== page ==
I Never Sleep, ‘Cause Sleep is the Cousin of Death: The 52 State Pick-Up Mix, Part. 4
The 52 State Pick-Up mixtape, because of the nature of the constrictions, will probably be heavy on folk, roots, and country songs — twangy stuff — which is great, but it’s not wholly representative of the musical landscape and stories of the United States (and territories). We invented a few genres of here as well and I would feel remiss if they weren’t adequately represented, so I was thrilled to come up with five state songs to represent a genre that heavily shaped my own musical tastes: hip-hop. Given the number of songs about New York and California showing up for the competition, it feels appropriate to settle the beef this way. Love it or hate it, gangster stories are an integral piece of the genre, so needless to say, many songs are NSFW; but neither are movies like The Departed, GoodFellas, and other Oscar winners.
This is where it started, kids. Some talented folks at parks and parties in the Bronx got impatient waiting for the breakbeat of songs (aka the best part), so they extricated that sonic moment (aka sampling) then spliced it together to play continuously and seamlessly, creating a new sound to make you dance. Then people started to grab a microphone to talk and sing over it, and that’s how we got here. Jay-Z is arguably the more popular choice, but Empire State of Mind doesn’t count because a) while I love that he name-checked the state motto, it’s not “New York” and b) let’s be real, we love that song because of Alicia Keys. To honor the legacy of the birthplace, I pick Nas. NY State of Mind is a single off his first album, Illmatic, a 1994 album that helped usher in the second golden age of hip-hop, in no small part because of production by Large Professor and DJ Premier. This track samples two jazz songs, “Mind Rain” by Joe Chambers and “Flight Time” by Donald Byrd, so it gets bonus points for drawing off another genre invented in America. I have to thank Damon Brown for my education on Premier years back, to help me fully appreciate that the man sampled a plane landing. Yes, I know technically the song title is “N.Y.” and not “New York”, but this song is featured in a Norton Anthology, so it’s got academic AND street cred.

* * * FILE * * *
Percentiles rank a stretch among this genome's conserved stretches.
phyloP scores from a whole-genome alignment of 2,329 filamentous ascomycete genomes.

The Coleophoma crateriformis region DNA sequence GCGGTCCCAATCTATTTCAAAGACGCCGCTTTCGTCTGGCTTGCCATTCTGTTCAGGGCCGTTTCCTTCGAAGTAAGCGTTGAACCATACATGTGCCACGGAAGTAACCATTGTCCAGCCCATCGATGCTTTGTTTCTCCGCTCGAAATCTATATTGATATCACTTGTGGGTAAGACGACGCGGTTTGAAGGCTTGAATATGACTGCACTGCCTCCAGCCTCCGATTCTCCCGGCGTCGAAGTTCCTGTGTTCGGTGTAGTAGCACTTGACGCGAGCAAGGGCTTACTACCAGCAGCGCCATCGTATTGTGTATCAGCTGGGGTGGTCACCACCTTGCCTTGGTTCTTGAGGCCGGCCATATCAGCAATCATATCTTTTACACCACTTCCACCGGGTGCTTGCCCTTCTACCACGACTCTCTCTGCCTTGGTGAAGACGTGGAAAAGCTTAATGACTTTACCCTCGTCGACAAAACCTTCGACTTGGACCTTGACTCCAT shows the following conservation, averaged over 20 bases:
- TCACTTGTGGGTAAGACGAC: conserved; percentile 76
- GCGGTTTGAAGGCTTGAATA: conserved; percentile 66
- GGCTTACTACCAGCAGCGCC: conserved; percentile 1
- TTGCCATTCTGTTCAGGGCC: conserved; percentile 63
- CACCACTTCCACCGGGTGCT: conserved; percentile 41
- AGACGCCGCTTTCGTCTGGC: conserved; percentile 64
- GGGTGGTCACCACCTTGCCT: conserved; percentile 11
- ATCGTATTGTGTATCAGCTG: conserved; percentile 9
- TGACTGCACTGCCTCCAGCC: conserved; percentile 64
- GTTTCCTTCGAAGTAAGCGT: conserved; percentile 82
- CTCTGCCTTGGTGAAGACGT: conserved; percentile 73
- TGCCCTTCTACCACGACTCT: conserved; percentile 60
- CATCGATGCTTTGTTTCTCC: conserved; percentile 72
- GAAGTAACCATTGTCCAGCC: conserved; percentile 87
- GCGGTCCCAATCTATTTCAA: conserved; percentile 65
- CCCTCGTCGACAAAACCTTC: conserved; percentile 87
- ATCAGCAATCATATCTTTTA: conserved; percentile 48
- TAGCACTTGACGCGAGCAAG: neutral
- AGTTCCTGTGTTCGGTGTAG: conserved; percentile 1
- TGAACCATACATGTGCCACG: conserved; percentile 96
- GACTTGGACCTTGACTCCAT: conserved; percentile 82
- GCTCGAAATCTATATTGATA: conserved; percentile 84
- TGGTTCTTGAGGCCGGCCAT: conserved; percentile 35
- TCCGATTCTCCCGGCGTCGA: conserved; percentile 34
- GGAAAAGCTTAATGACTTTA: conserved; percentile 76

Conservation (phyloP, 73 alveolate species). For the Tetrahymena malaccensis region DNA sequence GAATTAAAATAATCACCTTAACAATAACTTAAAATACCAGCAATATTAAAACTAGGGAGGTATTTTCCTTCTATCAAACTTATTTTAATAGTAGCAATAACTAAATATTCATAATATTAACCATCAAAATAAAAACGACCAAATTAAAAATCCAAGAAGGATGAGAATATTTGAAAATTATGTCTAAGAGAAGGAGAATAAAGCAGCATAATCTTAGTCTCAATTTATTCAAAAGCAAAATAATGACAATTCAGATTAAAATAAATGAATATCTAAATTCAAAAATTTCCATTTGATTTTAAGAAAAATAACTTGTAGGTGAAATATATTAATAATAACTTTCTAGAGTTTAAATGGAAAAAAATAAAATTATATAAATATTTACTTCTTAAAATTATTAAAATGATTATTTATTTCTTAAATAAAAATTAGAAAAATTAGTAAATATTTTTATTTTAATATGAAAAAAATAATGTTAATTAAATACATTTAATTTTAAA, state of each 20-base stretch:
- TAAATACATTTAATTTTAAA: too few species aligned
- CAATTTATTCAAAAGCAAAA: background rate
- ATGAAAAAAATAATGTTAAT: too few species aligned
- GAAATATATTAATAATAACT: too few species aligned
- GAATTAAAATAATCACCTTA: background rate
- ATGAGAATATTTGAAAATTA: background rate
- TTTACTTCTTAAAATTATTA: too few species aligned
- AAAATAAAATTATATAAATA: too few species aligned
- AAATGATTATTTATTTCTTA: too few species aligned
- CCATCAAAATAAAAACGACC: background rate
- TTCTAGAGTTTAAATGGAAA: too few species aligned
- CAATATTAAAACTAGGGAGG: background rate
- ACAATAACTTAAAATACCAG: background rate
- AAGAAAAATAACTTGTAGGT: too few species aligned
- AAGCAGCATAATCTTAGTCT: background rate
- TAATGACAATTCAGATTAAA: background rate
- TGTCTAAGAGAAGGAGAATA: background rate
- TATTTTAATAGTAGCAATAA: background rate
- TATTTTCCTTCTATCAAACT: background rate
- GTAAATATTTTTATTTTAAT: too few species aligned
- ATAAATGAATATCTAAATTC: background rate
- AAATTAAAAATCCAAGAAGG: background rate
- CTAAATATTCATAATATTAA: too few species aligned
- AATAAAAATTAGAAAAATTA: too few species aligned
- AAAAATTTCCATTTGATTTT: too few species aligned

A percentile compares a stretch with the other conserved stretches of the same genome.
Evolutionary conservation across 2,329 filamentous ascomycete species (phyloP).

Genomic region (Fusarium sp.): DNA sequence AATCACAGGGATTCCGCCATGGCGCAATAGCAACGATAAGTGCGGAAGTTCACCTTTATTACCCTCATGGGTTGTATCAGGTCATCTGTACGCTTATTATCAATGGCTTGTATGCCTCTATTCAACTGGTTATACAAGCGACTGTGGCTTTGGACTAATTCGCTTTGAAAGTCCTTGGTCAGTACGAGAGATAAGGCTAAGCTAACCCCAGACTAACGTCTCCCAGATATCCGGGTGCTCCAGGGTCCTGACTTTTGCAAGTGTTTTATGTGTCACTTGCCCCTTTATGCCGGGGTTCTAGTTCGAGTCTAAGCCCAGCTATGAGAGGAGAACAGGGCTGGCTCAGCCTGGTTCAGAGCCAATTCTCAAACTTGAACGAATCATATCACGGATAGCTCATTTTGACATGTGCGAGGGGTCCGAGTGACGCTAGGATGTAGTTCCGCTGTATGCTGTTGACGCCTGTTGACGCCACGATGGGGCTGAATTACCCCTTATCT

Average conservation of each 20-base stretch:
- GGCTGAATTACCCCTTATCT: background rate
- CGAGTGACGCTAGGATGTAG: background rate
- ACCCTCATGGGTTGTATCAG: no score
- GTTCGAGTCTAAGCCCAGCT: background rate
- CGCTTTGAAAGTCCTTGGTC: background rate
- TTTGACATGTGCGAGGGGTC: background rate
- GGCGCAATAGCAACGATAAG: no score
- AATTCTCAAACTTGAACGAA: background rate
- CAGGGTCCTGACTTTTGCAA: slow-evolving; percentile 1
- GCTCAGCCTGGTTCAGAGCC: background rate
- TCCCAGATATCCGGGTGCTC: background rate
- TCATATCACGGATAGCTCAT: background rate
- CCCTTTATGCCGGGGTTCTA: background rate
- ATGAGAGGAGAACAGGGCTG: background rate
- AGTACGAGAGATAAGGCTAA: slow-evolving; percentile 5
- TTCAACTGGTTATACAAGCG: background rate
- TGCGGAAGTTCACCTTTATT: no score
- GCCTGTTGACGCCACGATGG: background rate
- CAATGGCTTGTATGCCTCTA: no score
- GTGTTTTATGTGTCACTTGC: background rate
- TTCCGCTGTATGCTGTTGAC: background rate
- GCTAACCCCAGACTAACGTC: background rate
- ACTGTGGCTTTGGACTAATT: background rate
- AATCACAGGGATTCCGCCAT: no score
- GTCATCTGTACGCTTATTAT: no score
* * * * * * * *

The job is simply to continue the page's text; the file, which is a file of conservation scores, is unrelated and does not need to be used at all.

I had to go there for the Volunteer State, I don’t know what to say. Wait, yes I do: you know you know all the words and can’t help nodding and singing when it’s on. “A game of horseshoooooes!”
The same year Tennessee came out, in Virginia Beach, Clipse got together and started rapping. They were popular in Old Dominion (thumbs down on the motto, VA), but didn’t break through to national radio until 2001 with their song Grindin’, produced by the Neptunes. Remember when the Neptunes were producing 2/3 of the songs on the radio?? This song, off of that same first major label album, is dark and gritty, which is to say, it’s all about the drug game. Don’t get me wrong, I’m sure Virginians like to cook food, too, but he’s not really talking about supper.
The Grand Canyon State comes with its own song warning. I would say “remember this song?” but then Arizona passed those messed up “papers-please” immigration laws earlier this year and people started circulating the video from Public Enemy’s album Apocalypse 91…The Enemy Strikes Black. The more things change, the more they stay the same, which is the point of DJ Spooky’s remix of the track. Sadly most people know Public Enemy because of reality television shows like Flavor of Love, but this song is from the time when they were seen as a little dangerous. Like Mississippi Goddamn, rage and frustration has a place in music, not just to keep us from personally exploding, but also to record stories for history and our generally poor collective memory.
The mix this week has been heavy, so I ending with a feel-good party song. Even if this wasn’t a mix about the states, this is a go-to track to get people on the dancefloor, including the one in my bedroom. There are so many reasons this track about the Golden State is banging. First of all, it features Joe Cocker’s Woman to Woman, a classic sample. Second, Roger Troutman singing! Third, it was produced by Dr. Dre, another name in the annals of classic albums. Fourth, if I made a hip-hop mix without representing the west coast, I wouldn’t be able to sleep at night. Fifth, the video is delightfully cuckoo, as mentioned here before.
What other rapping about states did I miss?